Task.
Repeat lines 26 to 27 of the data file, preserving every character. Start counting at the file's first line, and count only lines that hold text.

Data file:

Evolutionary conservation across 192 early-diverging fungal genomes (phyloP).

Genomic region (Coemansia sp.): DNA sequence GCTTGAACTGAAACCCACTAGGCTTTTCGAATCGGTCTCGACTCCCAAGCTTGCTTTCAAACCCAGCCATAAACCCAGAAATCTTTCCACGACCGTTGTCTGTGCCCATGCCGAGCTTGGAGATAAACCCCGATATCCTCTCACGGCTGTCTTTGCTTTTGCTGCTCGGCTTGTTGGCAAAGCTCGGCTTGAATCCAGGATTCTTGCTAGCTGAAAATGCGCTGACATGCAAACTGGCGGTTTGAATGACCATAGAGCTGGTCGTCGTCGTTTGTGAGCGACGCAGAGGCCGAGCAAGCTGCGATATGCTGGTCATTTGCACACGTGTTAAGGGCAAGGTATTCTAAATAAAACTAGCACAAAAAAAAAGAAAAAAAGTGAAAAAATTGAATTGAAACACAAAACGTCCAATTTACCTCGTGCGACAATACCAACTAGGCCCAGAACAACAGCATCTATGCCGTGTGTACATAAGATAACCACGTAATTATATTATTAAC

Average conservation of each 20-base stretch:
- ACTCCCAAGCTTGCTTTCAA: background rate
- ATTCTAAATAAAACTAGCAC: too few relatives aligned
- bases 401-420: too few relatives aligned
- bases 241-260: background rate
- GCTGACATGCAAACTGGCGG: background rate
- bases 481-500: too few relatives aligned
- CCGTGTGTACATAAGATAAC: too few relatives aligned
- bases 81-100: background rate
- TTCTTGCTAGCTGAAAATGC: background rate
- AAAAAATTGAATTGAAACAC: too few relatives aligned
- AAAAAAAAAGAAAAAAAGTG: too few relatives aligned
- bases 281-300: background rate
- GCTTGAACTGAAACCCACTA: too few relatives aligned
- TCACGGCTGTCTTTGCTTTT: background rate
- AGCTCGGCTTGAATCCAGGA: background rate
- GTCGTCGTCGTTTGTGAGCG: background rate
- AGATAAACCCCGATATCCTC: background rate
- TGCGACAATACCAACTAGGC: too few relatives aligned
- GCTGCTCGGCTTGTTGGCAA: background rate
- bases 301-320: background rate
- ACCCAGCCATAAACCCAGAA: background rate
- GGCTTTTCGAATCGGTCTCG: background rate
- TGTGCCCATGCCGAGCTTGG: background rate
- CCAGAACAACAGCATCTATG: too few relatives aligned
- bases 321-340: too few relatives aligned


- TGTGCCCATGCCGAGCTTGG: background rate
- CCAGAACAACAGCATCTATG: too few relatives aligned